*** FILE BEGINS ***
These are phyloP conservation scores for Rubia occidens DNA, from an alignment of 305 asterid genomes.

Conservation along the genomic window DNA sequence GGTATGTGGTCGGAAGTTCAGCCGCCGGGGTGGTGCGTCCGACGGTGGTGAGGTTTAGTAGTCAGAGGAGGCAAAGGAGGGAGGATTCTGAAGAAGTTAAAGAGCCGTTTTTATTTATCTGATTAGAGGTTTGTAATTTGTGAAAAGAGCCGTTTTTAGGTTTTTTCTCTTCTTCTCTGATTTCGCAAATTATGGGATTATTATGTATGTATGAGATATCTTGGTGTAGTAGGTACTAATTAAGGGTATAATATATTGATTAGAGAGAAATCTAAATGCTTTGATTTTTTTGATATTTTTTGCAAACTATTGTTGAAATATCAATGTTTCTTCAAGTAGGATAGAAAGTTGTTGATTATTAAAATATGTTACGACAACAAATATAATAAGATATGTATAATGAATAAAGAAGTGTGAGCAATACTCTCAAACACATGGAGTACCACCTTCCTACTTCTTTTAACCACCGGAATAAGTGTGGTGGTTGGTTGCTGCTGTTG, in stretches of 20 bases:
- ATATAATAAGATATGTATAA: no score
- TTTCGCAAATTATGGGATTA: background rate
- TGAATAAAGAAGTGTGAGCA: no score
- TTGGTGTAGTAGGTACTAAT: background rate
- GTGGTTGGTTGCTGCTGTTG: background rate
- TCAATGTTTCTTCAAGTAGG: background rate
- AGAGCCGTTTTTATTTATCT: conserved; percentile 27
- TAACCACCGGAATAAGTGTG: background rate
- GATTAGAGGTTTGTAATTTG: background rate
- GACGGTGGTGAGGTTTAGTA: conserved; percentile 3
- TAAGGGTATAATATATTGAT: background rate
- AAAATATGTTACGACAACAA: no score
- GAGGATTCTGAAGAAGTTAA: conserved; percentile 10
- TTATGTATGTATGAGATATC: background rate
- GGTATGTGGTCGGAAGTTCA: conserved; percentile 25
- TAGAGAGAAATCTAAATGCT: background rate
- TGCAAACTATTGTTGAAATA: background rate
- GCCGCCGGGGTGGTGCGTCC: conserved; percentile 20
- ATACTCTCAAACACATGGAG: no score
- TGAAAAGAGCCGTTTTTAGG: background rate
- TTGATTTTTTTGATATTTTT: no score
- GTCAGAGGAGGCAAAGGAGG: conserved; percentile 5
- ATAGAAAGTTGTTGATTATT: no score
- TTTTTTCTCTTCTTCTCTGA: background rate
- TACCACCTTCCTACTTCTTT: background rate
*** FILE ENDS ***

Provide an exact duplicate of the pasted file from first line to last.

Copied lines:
These are phyloP conservation scores for Rubia occidens DNA, from an alignment of 305 asterid genomes.

Conservation along the genomic window DNA sequence GGTATGTGGTCGGAAGTTCAGCCGCCGGGGTGGTGCGTCCGACGGTGGTGAGGTTTAGTAGTCAGAGGAGGCAAAGGAGGGAGGATTCTGAAGAAGTTAAAGAGCCGTTTTTATTTATCTGATTAGAGGTTTGTAATTTGTGAAAAGAGCCGTTTTTAGGTTTTTTCTCTTCTTCTCTGATTTCGCAAATTATGGGATTATTATGTATGTATGAGATATCTTGGTGTAGTAGGTACTAATTAAGGGTATAATATATTGATTAGAGAGAAATCTAAATGCTTTGATTTTTTTGATATTTTTTGCAAACTATTGTTGAAATATCAATGTTTCTTCAAGTAGGATAGAAAGTTGTTGATTATTAAAATATGTTACGACAACAAATATAATAAGATATGTATAATGAATAAAGAAGTGTGAGCAATACTCTCAAACACATGGAGTACCACCTTCCTACTTCTTTTAACCACCGGAATAAGTGTGGTGGTTGGTTGCTGCTGTTG, in stretches of 20 bases:
- ATATAATAAGATATGTATAA: no score
- TTTCGCAAATTATGGGATTA: background rate
- TGAATAAAGAAGTGTGAGCA: no score
- TTGGTGTAGTAGGTACTAAT: background rate
- GTGGTTGGTTGCTGCTGTTG: background rate
- TCAATGTTTCTTCAAGTAGG: background rate
- AGAGCCGTTTTTATTTATCT: conserved; percentile 27
- TAACCACCGGAATAAGTGTG: background rate
- GATTAGAGGTTTGTAATTTG: background rate
- GACGGTGGTGAGGTTTAGTA: conserved; percentile 3
- TAAGGGTATAATATATTGAT: background rate
- AAAATATGTTACGACAACAA: no score
- GAGGATTCTGAAGAAGTTAA: conserved; percentile 10
- TTATGTATGTATGAGATATC: background rate
- GGTATGTGGTCGGAAGTTCA: conserved; percentile 25
- TAGAGAGAAATCTAAATGCT: background rate
- TGCAAACTATTGTTGAAATA: background rate
- GCCGCCGGGGTGGTGCGTCC: conserved; percentile 20
- ATACTCTCAAACACATGGAG: no score
- TGAAAAGAGCCGTTTTTAGG: background rate
- TTGATTTTTTTGATATTTTT: no score
- GTCAGAGGAGGCAAAGGAGG: conserved; percentile 5
- ATAGAAAGTTGTTGATTATT: no score
- TTTTTTCTCTTCTTCTCTGA: background rate
- TACCACCTTCCTACTTCTTT: background rate